It Looks Like The SARS 2 Pandemic Is Over In China

It’s not official, and who knows (get it?) when it will be. But looking at China from 10,000 feet up I think it is safe to say that it’s over. Granted, I’m not a scientist…

To hundreds of millions of Chinese, though, the pandemic is in the rearview mirror now. The virus itself is still alive and kicking (along with millions of others), but whatever China is doing to keep its hospitals safe and its death toll next to nothing at this point, it is working in spades. Life looks a lot better there than it does in the U.S. and the increasingly panicked U.K. The defamed Imperial College epidemiologist, Neil Ferguson, who forecasted a million deaths and favored strict lockdowns while he broke the rules to visit his girlfriend, recently warned of an “uptick” in cases and an “uptick in deaths”.

Good thing he is not the guy Xi Jinping and the local provincial governors turn to for advice. The world’s No. 2 economy is humming.

More than half a billion Chinese took to the road this weekend as the National Day holiday winds down.

This should be viewed as a global test for Sars 2. If a few thousand Chinese people hanging out in Wuhan amusement parks and climbing the Great Wall aren’t a superspreader event, then it’s all over but the shouting.

Worth noting, back in May Wuhan public health officials tested over 11 million residents for traces of SARS-Cov-2 in nasal swaps. Less than 500 had it. No one needed hospitalization. The World Health Organization never commented on the results officially, nor when asked, but this seems to be the organization’s policy. Wuhan hasn’t had an outbreak since. They’re probably no longer testing. And as far as we know, Wuhan hospitals are not seeing a surge in Covid-19 patients. If they are, doctors and individuals are dealing with it the way they would any other disease at this point.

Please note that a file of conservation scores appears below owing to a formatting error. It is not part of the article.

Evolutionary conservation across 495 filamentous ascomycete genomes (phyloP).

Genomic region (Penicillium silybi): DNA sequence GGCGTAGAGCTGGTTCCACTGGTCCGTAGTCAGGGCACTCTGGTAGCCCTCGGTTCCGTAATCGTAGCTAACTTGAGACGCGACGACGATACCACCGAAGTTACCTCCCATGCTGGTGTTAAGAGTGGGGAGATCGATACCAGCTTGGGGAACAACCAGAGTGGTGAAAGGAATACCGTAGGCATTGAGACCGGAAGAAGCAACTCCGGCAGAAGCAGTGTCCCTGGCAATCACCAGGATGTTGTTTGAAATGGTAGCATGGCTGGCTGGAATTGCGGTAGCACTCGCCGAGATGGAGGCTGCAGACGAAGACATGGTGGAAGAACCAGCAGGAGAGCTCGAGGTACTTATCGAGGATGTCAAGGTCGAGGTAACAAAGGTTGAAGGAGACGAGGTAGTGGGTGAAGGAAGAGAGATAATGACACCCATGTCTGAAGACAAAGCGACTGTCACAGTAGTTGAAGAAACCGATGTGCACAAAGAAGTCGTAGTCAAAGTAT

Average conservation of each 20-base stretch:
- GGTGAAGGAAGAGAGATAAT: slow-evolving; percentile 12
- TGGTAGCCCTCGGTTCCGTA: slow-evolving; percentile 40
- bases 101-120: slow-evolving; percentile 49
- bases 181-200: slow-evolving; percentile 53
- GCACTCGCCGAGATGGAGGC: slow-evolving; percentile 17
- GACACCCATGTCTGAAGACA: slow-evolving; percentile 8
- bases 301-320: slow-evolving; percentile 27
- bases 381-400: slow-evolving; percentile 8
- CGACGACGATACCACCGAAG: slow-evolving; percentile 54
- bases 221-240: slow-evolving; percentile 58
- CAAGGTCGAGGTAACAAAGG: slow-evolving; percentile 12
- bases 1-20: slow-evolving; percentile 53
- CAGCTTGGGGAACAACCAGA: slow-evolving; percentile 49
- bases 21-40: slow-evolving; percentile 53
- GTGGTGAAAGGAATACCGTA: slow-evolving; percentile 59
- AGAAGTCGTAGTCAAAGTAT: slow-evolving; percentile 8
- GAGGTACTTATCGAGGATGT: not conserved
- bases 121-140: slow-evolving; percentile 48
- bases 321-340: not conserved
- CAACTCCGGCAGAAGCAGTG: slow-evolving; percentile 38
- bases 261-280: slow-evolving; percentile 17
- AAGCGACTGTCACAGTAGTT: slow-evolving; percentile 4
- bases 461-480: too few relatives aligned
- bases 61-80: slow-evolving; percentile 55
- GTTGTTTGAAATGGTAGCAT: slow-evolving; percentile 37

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Back to the Chinese travel biz…

Travel is approaching pre-pandemic levels over the first major holiday since Covid-19 turned the country upside down. According to Chinese business newswire, Caixin, an estimated 637 million trips were booked nationwide, up to 79% of last year’s levels.

The travel surge this weekend reportedly looked like life pre-pandemic, complete with traffic jams and shoulder to shoulder crowds at tourist attractions, according to Caixin, a trusted business news publisher.

The fact that not everyone is wearing a mask suggests there is no strictly enforced mandate, or that the Chinese people no longer feel it is necessary to wear one. They’re not scared. (But we are terrified, apparently, and some leaders are still toying with mandates.)

China still has restrictions on air travel, requiring two week quarantines especially for overseas tourists and those returning from abroad.

There is no public health crisis in China, except maybe on paper in a few districts in cities you can count on one hand. They are not making national news in China, where — and if — they exist. The mainland China business press is not reporting about it.